Beyond controlling which URLs are crawled, this filter can also be used to manage how URLs are presented in the static version of your site. For example, when you configure Staatic to use relative URLs for portability, there might be cases where you need to maintain absolute URLs. This is common for canonical URL references or links in XML sitemaps, where the absolute URL is crucial for SEO purposes.


add_filter( 'staatic_should_crawl_url' , function ( $value, $url, $context ) {
    if ( ( $context[ 'htmlTagName' ] ?? '' ) === 'link' &&
        ( $context[ 'htmlAttributeName' ] ?? '' ) === 'href' &&
        ( str_contains( $context[ 'htmlElement' ] ?? '', 'canonical' ) ) ) {
        return false;

    return $value;
}, 10, 3 );

Enabling extended URL context is a prerequisite for such nuanced adjustments. This feature provides additional information about each encountered URL, allowing for more sophisticated logic in determining whether a URL should be followed or how it should be transformed in the static site.


add_filter( 'staatic_extended_url_context', '__return_true' );

Handling live URLs

When working with Staatic to transform your dynamic WordPress site into a static version, you might encounter a common scenario: your site, hosted at, includes links that point directly to what will be your live static site, such as Staatic, by default, focuses on processing links that originate from your WordPress site’s domain. This means any link that doesn’t start with could be overlooked during the static site generation process.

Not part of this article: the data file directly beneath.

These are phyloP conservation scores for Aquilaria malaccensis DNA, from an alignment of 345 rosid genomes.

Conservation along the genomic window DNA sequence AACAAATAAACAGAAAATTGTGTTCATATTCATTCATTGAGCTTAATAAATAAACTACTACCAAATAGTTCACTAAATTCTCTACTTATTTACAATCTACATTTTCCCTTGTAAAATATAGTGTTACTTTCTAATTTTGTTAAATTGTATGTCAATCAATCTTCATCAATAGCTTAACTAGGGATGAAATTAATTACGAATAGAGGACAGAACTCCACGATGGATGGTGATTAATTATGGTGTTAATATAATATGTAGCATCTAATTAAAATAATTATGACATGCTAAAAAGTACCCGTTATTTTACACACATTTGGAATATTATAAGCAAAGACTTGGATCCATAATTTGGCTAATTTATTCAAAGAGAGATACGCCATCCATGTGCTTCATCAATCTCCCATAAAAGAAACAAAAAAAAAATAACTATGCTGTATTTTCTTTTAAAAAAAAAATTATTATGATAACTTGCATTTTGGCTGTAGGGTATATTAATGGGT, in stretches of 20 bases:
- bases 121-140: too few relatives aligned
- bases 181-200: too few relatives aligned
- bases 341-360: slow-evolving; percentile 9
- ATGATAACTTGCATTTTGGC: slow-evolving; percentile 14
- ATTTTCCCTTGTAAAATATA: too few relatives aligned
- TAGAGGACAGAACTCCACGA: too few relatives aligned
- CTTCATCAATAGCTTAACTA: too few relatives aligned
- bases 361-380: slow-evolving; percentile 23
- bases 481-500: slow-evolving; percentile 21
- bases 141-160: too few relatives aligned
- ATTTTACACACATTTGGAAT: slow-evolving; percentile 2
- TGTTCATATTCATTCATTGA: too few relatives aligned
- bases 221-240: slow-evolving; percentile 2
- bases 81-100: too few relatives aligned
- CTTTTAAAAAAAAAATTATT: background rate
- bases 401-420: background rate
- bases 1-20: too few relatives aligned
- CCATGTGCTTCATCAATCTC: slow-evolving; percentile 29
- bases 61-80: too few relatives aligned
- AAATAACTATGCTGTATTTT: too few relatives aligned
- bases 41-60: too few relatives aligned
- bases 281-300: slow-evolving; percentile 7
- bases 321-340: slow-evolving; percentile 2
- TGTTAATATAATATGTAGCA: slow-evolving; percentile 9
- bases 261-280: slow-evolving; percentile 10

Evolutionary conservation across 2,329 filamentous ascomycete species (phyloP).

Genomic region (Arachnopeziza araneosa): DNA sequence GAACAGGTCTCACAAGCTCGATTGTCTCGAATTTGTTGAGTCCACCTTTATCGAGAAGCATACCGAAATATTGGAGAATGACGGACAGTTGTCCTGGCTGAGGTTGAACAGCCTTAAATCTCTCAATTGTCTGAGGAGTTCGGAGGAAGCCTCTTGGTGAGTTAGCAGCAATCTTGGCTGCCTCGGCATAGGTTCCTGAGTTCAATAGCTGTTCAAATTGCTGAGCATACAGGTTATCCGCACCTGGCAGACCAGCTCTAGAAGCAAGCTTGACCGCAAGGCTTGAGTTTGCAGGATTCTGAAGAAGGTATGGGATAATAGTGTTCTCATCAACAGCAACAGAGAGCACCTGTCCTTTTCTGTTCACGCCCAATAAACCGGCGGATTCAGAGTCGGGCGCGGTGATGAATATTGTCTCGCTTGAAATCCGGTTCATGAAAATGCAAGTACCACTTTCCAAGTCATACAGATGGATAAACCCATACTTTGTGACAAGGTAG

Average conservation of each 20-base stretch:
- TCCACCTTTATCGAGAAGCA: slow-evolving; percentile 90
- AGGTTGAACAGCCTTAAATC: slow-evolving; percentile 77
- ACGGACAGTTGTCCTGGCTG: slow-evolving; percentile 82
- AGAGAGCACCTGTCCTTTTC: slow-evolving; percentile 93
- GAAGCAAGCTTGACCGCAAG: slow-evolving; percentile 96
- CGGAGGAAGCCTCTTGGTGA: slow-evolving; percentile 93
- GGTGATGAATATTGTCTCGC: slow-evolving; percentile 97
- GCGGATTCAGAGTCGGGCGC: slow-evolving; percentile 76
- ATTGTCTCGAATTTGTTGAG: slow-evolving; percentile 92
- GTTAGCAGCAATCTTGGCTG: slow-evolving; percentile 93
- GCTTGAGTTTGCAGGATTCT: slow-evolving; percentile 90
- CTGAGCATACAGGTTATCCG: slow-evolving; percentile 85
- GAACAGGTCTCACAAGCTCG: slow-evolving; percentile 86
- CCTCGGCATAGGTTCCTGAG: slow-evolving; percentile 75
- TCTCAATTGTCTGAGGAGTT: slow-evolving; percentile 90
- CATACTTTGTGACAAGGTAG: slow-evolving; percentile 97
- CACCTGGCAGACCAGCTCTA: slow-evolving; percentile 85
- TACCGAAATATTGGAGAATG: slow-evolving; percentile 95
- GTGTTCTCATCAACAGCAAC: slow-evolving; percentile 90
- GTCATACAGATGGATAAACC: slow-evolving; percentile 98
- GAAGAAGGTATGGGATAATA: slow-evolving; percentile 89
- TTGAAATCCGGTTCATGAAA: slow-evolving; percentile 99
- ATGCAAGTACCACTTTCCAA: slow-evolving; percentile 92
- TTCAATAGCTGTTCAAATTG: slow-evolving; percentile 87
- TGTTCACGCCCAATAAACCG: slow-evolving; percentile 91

In many situations, this default behavior works well because the content linked via your live site URL ( is likely also accessible through a link that Staatic recognizes and processes. However, complications can arise, especially when you’ve tailored your site’s destination URL format, like opting for relative URLs over absolute ones. In such cases, ensuring that links to your live site are treated with the same importance as those from your WordPress domain becomes crucial.

To address this need, Staatic provides the staatic_replace_live_urls filter hook. This feature allows you to specify URLs that, although not directly associated with your WordPress site’s domain, should be considered part of your site during the static conversion process. Essentially, it lets you tell Staatic, "Hey, treat these links as if they’re coming from my WordPress site, even though they’re not."

Here’s a practical example of how to implement this filter:


add_filter( 'staatic_replace_live_urls', function( $value ) {
    // List URLs that should be treated as originating from the WordPress site.
    return array( '', '', );
} );

This code snippet effectively instructs Staatic to recognize links pointing to and as internal links, ensuring they’re included in the static site generation. This adjustment is particularly useful for maintaining consistent HTML output and ensuring that all parts of your site are accurately represented in its static form.

Tailoring responses during crawling

Staatic’s process for turning your WordPress site into a static version involves crawling your site as an unauthenticated user, capturing pages and assets as they are publicly presented. However, there might be scenarios where you want specific content to be displayed differently or certain elements to be excluded when Staatic is doing the crawling.